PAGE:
While the House is in recess this week, the Senate will continue working on FY12 appropriations measures in an effort to create a path forward on completing those bills before the continuing resolution (CR) expires on November 18th. Later today, the Senate will test the waters with a “minibus,” which would include three spending bills together in one package of piece of legislation. The other alternative is to put all 12 spending bills together in an omnibus bill, but the House leadership has indicated that this is not a viable option for their members.
The minibus (HR 2112) being considered in the Senate this week includes an amended version of their FY12 Agriculture spending bill, as well as the Transportation-Housing Development (S 1596) and Commerce-Justice-Science (S 1572) spending bills. If the Senate is successful in moving its first minibus, it seems likely that the House will also proceed in this way to avoid the larger omnibus option.
The minibus vs. omnibus option is not the only obstacle facing Congress as they struggle to complete the FY12 process. Republicans in both the House and Senate are hoping to include a variety of policy riders to the FY12 ranging from abortion to farm dust. Some conservatives have indicated that they will attempt to include many of the same policy riders that they tried to include during the FY11 battle earlier this year. An October 4th legislative bulletin from the conservative Republican Study Committee listed several riders that are priorities for the conservative right, including a ban on federal funding for abortion providers, measures aimed at halting new environmental and net neutrality regulations, and efforts to strip funding for National Public Radio, the Palestinian Authority and the Legal Services Corp.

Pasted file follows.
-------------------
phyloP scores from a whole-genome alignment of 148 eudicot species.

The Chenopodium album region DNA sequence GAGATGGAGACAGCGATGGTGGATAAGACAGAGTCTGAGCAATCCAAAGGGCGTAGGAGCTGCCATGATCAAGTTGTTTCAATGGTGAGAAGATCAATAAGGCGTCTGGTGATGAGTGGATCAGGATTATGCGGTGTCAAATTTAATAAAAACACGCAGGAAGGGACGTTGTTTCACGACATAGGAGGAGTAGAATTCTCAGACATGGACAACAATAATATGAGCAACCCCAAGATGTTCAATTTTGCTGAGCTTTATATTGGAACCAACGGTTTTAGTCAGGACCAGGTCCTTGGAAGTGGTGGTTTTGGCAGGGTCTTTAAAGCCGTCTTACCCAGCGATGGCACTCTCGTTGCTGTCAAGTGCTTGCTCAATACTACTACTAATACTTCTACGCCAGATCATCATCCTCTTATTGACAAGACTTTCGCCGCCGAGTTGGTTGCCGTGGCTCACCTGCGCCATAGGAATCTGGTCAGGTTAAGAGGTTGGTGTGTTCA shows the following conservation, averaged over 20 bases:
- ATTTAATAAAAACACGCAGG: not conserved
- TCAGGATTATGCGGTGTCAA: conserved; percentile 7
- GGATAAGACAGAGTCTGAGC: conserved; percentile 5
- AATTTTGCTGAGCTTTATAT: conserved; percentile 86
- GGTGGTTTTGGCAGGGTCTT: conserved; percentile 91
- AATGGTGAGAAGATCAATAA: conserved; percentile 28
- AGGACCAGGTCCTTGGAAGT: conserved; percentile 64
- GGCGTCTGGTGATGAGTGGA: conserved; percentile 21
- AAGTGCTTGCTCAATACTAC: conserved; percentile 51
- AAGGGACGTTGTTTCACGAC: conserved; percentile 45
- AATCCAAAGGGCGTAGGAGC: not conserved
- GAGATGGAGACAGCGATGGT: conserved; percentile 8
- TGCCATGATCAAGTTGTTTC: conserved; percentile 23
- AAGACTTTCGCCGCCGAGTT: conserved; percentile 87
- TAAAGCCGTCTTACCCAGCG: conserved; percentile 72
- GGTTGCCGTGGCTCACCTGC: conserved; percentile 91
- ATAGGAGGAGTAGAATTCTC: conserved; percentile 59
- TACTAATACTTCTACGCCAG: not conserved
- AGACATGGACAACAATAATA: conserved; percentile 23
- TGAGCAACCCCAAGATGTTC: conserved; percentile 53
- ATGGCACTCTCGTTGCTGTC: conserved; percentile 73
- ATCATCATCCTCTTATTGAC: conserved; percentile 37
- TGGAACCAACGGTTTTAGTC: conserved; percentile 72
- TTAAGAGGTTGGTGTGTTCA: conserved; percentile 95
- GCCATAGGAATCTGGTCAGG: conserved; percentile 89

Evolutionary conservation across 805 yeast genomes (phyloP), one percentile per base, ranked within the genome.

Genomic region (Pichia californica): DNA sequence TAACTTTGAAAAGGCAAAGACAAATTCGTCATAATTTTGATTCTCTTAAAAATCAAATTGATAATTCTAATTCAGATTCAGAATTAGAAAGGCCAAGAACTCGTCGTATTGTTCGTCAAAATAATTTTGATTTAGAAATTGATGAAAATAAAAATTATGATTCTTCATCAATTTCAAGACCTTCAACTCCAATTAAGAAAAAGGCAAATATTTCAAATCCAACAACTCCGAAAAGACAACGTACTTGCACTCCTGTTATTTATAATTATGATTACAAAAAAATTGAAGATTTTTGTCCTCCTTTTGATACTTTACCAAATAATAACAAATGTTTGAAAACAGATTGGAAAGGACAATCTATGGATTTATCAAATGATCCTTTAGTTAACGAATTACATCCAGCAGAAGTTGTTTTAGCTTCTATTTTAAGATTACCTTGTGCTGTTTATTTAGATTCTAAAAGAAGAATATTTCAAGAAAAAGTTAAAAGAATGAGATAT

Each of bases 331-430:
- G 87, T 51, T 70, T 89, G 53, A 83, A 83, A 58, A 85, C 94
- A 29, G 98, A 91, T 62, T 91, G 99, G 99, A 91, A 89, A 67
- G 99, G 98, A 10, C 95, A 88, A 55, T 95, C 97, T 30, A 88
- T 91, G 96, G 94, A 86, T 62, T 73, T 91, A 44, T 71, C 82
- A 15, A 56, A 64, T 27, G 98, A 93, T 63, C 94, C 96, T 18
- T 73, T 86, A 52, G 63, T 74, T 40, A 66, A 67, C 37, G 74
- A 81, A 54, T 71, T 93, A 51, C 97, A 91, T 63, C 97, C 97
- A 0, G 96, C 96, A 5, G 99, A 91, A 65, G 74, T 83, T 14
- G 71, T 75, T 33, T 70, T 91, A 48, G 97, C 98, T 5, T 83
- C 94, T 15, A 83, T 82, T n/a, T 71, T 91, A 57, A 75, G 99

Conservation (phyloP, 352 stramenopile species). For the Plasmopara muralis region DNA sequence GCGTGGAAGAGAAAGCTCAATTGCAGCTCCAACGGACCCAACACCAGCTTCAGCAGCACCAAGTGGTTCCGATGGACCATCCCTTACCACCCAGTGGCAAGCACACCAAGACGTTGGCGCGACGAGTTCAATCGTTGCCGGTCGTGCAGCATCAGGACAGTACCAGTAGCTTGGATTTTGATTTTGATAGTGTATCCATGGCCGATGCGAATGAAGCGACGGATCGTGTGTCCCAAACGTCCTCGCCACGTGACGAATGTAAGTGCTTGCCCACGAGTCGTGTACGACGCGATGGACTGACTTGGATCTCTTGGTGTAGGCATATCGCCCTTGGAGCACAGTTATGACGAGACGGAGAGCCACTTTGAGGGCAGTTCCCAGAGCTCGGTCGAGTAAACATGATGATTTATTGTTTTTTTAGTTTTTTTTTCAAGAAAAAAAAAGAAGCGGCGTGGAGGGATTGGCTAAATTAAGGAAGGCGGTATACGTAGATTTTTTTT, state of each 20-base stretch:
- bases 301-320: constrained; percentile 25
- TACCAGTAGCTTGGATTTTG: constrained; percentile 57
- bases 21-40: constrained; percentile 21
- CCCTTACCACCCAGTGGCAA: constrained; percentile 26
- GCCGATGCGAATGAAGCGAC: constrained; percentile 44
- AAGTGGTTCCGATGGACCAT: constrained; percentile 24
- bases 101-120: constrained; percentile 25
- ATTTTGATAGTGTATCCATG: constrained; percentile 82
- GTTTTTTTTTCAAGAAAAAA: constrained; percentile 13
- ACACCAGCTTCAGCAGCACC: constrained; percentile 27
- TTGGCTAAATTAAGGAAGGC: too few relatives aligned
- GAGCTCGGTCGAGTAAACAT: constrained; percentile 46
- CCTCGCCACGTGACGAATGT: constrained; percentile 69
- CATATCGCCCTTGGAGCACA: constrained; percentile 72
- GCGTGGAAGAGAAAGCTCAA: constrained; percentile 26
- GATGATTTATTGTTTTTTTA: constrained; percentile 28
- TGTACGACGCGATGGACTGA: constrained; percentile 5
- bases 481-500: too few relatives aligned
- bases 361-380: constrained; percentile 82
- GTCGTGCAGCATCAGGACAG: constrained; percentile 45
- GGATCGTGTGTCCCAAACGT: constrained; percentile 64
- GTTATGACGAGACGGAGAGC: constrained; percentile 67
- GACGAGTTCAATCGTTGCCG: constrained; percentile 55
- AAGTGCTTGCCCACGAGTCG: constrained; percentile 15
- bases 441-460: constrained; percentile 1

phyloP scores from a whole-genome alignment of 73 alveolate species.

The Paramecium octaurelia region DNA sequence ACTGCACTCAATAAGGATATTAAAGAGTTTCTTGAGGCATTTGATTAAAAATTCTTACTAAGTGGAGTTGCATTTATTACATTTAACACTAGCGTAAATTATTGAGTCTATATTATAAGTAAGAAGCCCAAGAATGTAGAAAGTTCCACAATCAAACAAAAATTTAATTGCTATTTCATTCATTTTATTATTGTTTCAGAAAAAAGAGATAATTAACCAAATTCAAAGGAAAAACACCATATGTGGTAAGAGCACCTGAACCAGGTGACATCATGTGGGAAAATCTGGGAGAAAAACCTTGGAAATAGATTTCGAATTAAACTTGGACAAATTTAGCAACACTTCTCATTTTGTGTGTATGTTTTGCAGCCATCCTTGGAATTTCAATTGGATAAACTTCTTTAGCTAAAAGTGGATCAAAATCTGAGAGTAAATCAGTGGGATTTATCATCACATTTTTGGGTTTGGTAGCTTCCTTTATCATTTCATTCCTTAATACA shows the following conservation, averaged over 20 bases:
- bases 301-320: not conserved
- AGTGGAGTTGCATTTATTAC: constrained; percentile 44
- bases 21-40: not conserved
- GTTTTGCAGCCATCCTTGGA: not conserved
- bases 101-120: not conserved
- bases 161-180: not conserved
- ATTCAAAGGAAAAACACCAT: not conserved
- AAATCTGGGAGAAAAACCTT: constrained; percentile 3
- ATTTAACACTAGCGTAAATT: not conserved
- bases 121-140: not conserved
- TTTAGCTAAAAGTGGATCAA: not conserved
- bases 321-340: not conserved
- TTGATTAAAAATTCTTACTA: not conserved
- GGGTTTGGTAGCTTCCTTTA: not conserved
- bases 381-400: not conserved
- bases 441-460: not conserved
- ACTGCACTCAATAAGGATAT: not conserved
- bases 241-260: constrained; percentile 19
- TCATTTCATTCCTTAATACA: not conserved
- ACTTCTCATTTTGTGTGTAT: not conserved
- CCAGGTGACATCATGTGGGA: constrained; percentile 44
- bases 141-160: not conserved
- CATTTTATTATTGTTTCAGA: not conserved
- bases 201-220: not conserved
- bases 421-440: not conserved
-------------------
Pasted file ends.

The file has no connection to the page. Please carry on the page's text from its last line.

The problem is that a rider-laden spending bill doesn’t have a chance of approval in the Senate. Republican leadership will be forced to rely on Democrats to pass the bills, which will likely result in another threat of government shutdown as we wind down to November 18th.